Sundara Karma swig back bottles of fizzy water disguised as champagne, they dip crisps into hummus, and excitedly show off the toaster they’ve bought for the tour, proudly pointing to an opened pack of New York bagels.
“Nothing beats a toasted bagel, ” they tell me. “We’re stepping up in the world. You go tour van, toaster, tour bus.”
There’s a saying that ‘boys will be boys’, and Sundara Karma are a band that reinvent the well-worn phrase. Friends since primary school – where they’d pull sickies in various ways, such as bassist, Dom Cordell, chucking baked beans down the loo – this is a true band of brothers. Sharing their childhood and adolescence in Reading, they’ve done the lads holidays, the crappy movie binges, the deep philosophical conversations, and, most importantly, the ever special ‘chip and dip’ moments. To disrespect hummus is blasphemy in this band.
“There will be a time where technology can stipulate your senses to be able to feel things. It’s gonna happen, man. Within the next few years I reckon,” says Oscar Pollock.
The guys are self-confessed sci-fi nerds. The OA? They loved it, though it was spoiled at the end. Stranger Things? Sundara Karma could star in the next season. Taboo? Why the fuck hasn’t anybody watched this yet, they ask exasperated. It’s got Tom Hardy in. Binge watch it.
“The HTC Vive, look at that and it’ll blow your mind. It’s like, you put the goggles on and you slip into another dimension! I’ve read a lot of articles,” gushes Oscar. He tried a similar game in the tour van, but ended up feeling nauseous.
The excitement of virtual reality transcends over the boys and they fall into a babble of technology. Talking fast about space and the sea, not a gibberish word is lost in translation between Oscar, Dom and Ally; maybe they’re telepathic, after all.
Deciding that “we’re gonna live in this world though where it’s not even real” Oscar determines that to do so, “we would have to have a pain setting or a sensory setting on us” and it’d be like the film Surrogates. Another must-watch, by the way. Slot it next to their favourites: Snakes on a Plane and School of Rock.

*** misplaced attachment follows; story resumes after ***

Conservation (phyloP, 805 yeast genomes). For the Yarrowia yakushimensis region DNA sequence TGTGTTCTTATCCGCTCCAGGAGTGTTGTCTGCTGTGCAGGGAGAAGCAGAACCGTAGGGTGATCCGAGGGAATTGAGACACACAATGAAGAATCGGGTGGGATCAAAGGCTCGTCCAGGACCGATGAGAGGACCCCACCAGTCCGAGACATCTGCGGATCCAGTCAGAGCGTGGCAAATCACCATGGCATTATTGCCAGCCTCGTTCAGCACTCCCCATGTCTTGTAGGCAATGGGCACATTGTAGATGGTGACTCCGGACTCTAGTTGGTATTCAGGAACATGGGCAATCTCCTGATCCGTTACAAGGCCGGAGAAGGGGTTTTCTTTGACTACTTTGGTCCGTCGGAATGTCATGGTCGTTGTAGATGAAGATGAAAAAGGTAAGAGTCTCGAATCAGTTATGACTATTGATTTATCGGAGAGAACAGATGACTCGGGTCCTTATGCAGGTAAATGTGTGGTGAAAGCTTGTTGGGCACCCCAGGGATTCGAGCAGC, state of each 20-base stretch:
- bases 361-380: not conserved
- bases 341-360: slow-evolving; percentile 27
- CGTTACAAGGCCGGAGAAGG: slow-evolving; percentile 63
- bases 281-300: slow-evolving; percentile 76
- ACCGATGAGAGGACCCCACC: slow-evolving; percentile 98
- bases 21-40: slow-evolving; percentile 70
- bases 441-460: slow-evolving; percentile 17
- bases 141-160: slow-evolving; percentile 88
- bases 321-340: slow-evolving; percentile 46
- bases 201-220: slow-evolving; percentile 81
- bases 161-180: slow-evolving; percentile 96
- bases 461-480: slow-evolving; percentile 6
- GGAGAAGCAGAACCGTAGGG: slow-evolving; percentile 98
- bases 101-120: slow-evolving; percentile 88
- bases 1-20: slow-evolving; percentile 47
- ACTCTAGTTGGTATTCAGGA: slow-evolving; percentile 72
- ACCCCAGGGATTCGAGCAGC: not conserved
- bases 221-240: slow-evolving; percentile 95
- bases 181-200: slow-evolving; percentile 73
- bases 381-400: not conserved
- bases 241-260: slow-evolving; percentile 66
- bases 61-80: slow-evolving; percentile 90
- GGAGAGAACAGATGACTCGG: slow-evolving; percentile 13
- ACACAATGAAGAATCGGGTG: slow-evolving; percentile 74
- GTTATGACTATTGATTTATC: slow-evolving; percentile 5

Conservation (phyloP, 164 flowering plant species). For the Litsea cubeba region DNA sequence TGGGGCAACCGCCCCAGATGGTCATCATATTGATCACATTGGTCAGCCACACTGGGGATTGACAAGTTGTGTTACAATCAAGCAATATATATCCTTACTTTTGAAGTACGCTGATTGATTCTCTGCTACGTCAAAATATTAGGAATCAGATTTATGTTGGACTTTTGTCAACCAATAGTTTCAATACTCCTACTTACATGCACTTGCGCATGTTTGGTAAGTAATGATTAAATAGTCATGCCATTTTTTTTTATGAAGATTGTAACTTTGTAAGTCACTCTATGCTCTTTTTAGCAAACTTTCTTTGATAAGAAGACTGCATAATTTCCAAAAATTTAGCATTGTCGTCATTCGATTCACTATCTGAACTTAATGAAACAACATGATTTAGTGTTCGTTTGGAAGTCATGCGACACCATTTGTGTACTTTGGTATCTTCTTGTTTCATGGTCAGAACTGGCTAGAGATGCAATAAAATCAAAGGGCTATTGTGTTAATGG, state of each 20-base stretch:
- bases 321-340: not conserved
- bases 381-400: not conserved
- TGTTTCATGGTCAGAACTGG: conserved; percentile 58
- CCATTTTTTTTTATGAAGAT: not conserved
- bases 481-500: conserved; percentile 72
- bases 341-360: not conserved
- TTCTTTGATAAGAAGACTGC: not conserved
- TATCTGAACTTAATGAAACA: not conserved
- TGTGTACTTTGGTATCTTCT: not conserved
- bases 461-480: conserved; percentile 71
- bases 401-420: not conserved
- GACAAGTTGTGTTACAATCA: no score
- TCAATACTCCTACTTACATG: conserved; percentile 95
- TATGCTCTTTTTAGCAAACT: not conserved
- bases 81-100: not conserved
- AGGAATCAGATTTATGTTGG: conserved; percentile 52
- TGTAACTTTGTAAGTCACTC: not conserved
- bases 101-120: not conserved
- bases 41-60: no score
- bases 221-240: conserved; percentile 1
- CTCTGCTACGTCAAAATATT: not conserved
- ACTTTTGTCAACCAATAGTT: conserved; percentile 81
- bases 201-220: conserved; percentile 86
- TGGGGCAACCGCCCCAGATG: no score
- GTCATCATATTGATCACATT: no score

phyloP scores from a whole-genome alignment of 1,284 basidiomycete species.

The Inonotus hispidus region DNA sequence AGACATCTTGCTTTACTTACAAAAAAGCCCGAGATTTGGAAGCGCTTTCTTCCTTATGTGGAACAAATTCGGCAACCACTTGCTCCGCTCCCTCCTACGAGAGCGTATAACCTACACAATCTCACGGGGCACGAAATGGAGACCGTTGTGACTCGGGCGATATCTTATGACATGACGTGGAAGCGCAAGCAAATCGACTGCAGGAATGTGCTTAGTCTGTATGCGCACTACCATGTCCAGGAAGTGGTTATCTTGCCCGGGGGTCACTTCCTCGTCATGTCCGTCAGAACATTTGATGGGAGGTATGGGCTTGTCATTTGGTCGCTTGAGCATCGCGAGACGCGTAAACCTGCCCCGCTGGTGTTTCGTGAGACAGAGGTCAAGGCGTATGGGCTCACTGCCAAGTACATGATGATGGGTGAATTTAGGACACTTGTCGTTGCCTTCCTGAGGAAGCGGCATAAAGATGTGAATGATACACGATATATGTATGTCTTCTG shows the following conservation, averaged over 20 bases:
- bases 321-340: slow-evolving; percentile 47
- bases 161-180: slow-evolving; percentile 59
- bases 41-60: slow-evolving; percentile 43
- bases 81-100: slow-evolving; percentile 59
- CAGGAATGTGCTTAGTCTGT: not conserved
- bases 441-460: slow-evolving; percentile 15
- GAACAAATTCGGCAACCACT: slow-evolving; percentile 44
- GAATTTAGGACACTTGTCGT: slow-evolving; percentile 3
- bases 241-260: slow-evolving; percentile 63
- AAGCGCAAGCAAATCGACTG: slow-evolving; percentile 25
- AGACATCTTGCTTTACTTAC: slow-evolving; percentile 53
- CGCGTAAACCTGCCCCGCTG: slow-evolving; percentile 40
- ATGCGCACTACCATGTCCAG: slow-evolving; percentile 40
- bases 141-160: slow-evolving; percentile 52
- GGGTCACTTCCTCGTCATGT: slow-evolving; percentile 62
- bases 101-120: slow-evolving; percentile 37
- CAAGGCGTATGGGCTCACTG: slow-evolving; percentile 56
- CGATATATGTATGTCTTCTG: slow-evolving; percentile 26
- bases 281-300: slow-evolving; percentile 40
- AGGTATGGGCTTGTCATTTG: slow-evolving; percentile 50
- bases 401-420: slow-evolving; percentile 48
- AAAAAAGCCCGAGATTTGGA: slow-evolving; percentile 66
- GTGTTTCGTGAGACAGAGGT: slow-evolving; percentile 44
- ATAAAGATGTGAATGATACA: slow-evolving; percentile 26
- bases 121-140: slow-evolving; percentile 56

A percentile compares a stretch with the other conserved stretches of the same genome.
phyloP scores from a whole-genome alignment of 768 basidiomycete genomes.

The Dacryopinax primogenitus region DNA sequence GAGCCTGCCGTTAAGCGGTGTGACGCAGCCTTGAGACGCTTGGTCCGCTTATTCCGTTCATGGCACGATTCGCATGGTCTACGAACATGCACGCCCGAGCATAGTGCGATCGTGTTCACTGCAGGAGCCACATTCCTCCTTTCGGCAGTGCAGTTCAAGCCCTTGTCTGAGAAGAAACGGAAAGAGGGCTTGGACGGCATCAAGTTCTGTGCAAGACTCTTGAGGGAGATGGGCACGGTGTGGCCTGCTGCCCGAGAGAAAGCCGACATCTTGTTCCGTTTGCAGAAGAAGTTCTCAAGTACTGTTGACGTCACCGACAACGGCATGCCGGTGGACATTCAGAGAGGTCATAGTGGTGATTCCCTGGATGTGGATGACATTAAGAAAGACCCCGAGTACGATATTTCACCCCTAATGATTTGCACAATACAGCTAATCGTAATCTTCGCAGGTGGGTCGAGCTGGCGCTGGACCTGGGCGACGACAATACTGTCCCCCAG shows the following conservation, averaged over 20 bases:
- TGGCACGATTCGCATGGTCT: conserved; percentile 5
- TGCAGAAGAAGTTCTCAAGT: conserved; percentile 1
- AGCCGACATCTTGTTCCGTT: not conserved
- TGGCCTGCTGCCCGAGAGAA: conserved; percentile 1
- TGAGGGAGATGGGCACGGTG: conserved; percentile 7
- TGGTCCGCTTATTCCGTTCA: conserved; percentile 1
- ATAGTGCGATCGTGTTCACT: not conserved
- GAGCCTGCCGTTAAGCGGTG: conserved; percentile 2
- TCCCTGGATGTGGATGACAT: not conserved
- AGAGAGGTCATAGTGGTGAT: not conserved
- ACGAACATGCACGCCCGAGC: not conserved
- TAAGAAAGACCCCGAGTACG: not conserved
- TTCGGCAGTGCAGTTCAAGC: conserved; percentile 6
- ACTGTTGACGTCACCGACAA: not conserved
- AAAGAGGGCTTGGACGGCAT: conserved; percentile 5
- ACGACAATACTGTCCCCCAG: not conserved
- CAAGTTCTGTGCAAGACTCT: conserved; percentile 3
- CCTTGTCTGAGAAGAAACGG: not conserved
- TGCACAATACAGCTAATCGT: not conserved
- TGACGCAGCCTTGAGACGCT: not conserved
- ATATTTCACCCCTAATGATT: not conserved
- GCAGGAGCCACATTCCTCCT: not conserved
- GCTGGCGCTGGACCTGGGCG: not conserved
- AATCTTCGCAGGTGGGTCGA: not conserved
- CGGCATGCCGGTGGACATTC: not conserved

In a world where millennials are over-stimulated, and “everything has to be now now now now” this “instancy and short attention span” that we’ve developed has caused us to “probably all feel a little bit lonely too.”
Yet, Sundara Karma’s debut album Youth Is Only Ever Fun in Retrospect provides light relief. The enthralling record fizzes through euphoric – yet very real – memories from the band’s first seven years. The magic is that these songs, modest in their championing, have room to grow into rip-roaring, timeless epics.
“The thing is that we just love good songs and that’s as far as our song-writing process goes… This album in particular, wasn’t thought through at all. It was a drunken babble at a party, that was it,” explains Oscar.
A voyage into the very depths of youth, there’s a song for every defining moment of the tricky period. The shaken lemonade can romanticism of She Said slots beside the slinking etherealness of The Night before bursting into the whirlwind that truly is A Young Understanding.
“It felt kind of like a documentation of the years that we’ve had growing up together in Reading and with our mates, that seems to be the post.”
Admitting that they’re “just cruising through”, the band shrug off any pressures of being a hype act, or ‘hotly tipped’. Instead they share stories of Oscar’s 21st birthday trip to Vegas to watch “mad acrobatics” in Cirque Du Soleil , before the night took a somersault of its own. Another occasion saw them dropping acid and sitting in a hot tub, seeing Jim Morrison as their spiritual guide.
“The concept for the album came afterwards. Like everything was written and then the title came – that was the last thing to be added.” These are feverish songs, made to be moved to, and the words are graced with metaphors (“I’m tired of watching the shadows on the wall”), tangible imagery (“taste of the thunder from her thighs, makes me shake”) and confidently question human mainstays (“Is heaven such a fine thing?”) .
While youth may only seem fun in retrospect, youth feels fantastic when you’re with Sundara Karma. Their shows are eclectic and bold, a warm union for glittered faces and linked arms to move for the same reasons that the New Romantics did in the early 80s.
“There’s not really any hate,” Dom smiles, proudly. “That’s one of the very big perks of this generation.”
Whether it’s down to access of information, or thirst for education, “the level of acceptance is so high now too, especially amongst our age group.
“We’ve sort of had more of an awakening to the bullshit that the media pedals out and the government tells you, I think people are more aware of that now.”
Unfortunately however, anybody can be sucked into the ‘fake news’ circulating, and it leaves a sour taste in the discussion.
“There was that hover-board story that came out, I was so excited.” Oscar tells me. “I thought it was real! I was telling everybody ‘oi look at this!’ I was like ‘there’s a fucking hover-board out man!‘
“ … It was all shit. I do that sometimes, I just get excited.”
Then Ally reveals, “it was more gutting because Tony Hawk was the one like ‘yes, this has just been invented’…”
With a bond tighter than the Stranger Things kids and songs to craft their own alternative reality of shimmering guitars and glamorous sophistication, Sundara Karma are a band that not only enter the heart, but the mind too. According to the lads, they wanted the headline to be: “We’re mind fucking the shit out of you right now.”
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Words by Tanyel Gumushan